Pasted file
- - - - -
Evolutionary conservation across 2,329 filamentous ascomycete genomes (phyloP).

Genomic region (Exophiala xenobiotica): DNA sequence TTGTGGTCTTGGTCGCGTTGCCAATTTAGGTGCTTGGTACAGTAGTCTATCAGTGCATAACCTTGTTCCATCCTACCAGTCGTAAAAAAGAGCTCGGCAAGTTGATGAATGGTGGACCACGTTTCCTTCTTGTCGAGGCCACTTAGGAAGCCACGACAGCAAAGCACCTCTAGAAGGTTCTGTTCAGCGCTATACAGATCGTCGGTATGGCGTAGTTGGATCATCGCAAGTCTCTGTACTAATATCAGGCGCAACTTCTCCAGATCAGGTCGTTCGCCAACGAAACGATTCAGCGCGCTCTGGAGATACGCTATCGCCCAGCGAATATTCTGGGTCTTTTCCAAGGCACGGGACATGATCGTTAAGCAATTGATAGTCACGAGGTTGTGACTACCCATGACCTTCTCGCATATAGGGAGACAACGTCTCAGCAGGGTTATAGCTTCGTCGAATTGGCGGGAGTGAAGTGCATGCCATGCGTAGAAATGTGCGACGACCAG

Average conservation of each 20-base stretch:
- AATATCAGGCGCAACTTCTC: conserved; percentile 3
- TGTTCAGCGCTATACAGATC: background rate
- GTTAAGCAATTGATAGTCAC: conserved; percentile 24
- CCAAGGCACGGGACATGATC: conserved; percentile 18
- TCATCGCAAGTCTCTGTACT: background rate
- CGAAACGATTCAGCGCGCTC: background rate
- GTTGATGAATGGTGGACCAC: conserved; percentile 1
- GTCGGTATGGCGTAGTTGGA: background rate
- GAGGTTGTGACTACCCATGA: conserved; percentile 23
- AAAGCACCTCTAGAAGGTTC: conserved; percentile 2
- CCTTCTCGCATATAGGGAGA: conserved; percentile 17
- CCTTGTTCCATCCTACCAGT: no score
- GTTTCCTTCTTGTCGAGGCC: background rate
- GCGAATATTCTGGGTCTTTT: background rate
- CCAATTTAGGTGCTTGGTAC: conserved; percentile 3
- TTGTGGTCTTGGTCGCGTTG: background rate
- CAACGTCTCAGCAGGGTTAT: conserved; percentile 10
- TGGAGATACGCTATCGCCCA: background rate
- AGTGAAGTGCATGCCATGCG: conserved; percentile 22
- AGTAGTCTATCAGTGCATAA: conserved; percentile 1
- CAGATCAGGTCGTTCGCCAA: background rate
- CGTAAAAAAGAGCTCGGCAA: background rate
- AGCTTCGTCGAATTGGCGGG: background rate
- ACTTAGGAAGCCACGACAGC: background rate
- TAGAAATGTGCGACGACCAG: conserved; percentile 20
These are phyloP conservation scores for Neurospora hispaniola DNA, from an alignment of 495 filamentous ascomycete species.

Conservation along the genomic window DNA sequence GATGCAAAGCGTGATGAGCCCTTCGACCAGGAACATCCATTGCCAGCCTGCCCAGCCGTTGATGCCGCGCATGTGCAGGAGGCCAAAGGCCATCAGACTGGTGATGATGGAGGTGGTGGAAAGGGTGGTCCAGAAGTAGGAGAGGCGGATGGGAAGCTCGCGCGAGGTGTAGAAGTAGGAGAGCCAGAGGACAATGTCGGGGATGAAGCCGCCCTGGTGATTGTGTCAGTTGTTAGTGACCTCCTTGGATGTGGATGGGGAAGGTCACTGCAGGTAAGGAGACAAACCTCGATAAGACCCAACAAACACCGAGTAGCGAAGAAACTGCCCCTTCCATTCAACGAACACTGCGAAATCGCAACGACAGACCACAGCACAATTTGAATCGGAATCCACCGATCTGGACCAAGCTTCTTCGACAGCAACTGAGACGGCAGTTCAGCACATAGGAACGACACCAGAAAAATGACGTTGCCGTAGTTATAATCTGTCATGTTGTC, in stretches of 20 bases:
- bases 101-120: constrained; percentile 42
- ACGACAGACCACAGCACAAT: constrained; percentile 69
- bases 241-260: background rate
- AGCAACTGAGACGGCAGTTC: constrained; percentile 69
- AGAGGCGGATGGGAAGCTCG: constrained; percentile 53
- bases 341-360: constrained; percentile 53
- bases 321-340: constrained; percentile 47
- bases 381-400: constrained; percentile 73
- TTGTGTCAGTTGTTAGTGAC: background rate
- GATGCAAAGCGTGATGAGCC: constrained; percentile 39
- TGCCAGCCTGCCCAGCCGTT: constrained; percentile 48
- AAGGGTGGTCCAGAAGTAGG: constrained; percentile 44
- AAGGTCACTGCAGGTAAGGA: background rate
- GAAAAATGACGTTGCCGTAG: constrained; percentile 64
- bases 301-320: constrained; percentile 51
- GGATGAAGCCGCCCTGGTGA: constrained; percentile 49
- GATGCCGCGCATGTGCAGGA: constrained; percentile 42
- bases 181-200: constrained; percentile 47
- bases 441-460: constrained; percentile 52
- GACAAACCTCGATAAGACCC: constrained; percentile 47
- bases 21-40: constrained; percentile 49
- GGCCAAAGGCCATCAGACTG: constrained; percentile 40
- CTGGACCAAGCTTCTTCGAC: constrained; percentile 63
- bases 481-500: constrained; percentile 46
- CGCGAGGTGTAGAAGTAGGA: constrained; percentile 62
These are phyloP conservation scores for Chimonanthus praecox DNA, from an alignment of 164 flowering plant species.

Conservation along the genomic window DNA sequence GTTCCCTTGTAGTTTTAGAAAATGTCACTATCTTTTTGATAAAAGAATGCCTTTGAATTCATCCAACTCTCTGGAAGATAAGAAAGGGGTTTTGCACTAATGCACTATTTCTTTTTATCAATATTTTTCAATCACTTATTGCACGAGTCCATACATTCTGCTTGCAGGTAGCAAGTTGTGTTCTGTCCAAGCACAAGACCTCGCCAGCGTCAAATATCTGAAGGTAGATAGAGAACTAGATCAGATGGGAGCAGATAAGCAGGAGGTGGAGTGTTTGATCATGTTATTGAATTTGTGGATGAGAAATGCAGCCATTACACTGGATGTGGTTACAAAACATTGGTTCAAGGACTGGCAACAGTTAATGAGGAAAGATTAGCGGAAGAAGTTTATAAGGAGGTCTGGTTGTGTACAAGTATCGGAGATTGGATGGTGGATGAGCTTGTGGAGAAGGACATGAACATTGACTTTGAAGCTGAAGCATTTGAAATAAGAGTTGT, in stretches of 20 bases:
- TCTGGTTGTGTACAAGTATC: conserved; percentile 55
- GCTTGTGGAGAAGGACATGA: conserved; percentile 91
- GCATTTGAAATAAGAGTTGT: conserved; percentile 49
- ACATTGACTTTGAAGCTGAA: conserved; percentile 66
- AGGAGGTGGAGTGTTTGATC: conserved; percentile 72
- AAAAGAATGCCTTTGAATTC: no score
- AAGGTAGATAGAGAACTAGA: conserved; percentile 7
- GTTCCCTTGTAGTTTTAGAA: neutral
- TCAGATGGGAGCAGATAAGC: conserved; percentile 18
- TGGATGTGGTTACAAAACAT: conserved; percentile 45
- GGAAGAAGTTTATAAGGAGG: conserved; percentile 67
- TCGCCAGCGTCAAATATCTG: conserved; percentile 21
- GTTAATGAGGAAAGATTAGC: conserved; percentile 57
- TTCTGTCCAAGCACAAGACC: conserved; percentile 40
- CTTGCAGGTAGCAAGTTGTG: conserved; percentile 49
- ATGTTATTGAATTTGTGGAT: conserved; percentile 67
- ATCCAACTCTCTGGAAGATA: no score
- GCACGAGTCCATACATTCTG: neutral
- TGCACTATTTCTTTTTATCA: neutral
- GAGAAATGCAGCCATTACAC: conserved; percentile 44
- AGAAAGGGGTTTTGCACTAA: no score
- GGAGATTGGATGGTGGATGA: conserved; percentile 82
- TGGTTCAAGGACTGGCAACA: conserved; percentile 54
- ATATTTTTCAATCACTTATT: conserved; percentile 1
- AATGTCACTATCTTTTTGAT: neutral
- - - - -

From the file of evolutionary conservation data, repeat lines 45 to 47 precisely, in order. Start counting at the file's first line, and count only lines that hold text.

- bases 301-320: constrained; percentile 51
- GGATGAAGCCGCCCTGGTGA: constrained; percentile 49
- GATGCCGCGCATGTGCAGGA: constrained; percentile 42